I have a confession to make, and this is no secret to those who know me: I'm in love with actor Colin Firth. And this has been known to cloud my judgment. Case in point: a girlfriend and I actually paid full price to go see the Amanda Bynes teen flick What a Girl Wants because Firth played the long lost dad. The movie was as lackluster as one might expect, but it did include a montage in which Firth played air guitar in leather pants, much to my delight. I'm hopeless, really.

So, as you can imagine, I was predisposed to like the sequel to Bridget Jones' Diary, in which Firth reprises his role as the dashing Mark Darcy. When last we left our heroes, Bridget—chubby and often awkward—and Mark—staid and graceful—had finally recognized that their opposites really did attract and were walking together blissfully through the snow-covered streets of London.

This new story picks up almost two months—or, as Bridget (Renée Zellweger) has calculated, 72 fantastic "shags"—later. The couple has settled into what appears to be a comfortable routine of romantic suppers, spending the night at her place, and then pining for each other through the day. At least Bridget pines. Mark is kind, but reserved (you might want to rent the first movie before seeing this one to remind yourself that the couple really does have chemistry), even when Bridget's penchant for absurdity manages to embarrass herself, and him, on multiple occasions—usually in front of large, important crowds.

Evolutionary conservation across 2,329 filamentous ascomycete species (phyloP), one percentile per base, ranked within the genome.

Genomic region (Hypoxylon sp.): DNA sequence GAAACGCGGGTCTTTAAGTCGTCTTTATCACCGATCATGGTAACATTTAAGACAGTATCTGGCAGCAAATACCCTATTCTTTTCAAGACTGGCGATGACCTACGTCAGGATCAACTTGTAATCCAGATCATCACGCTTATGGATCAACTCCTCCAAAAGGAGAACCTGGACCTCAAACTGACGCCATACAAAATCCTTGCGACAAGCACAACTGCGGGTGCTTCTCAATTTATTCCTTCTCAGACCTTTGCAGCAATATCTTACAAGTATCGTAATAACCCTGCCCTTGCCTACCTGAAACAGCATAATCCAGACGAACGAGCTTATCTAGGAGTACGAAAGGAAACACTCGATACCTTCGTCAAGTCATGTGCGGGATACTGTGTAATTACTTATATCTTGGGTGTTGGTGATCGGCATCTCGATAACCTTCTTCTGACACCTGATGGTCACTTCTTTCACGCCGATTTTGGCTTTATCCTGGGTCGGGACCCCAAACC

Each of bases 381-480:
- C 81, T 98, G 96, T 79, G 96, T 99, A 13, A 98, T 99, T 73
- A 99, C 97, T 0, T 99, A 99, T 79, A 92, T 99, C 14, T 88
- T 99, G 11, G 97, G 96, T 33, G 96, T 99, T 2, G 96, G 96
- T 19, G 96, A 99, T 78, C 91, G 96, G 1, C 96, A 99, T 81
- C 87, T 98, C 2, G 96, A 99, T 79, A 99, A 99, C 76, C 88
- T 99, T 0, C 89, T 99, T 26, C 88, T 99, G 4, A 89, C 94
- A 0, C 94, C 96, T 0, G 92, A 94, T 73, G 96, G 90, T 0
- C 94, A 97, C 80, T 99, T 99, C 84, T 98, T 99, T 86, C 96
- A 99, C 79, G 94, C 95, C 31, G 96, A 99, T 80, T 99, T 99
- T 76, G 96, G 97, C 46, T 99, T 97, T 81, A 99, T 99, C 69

Enter Rebecca, a young intern at Mark's office with legs "up to there" and a penchant for always doing and saying the right thing. Bridget's well-worn insecurities rear their ugly head, and the relationship goes into crisis mode. ...

Subscriber access only You have reached the end of this Article Preview

To continue reading, subscribe now. Subscribers have full digital access.

Bridget Jones: The Edge of Reason
Our Rating
2½ Stars - Fair
Average Rating
(not rated yet)ADD YOURSHelp
Mpaa Rating
R (for language and some sexual content)
Directed By
Beeban Kidron
Run Time
1 hour 48 minutes
Renée Zellweger, Gemma Jones, Jim Broadbent, James Faulkner
Theatre Release
November 19, 2004 by Universal Pictures
Browse All Movie Reviews By: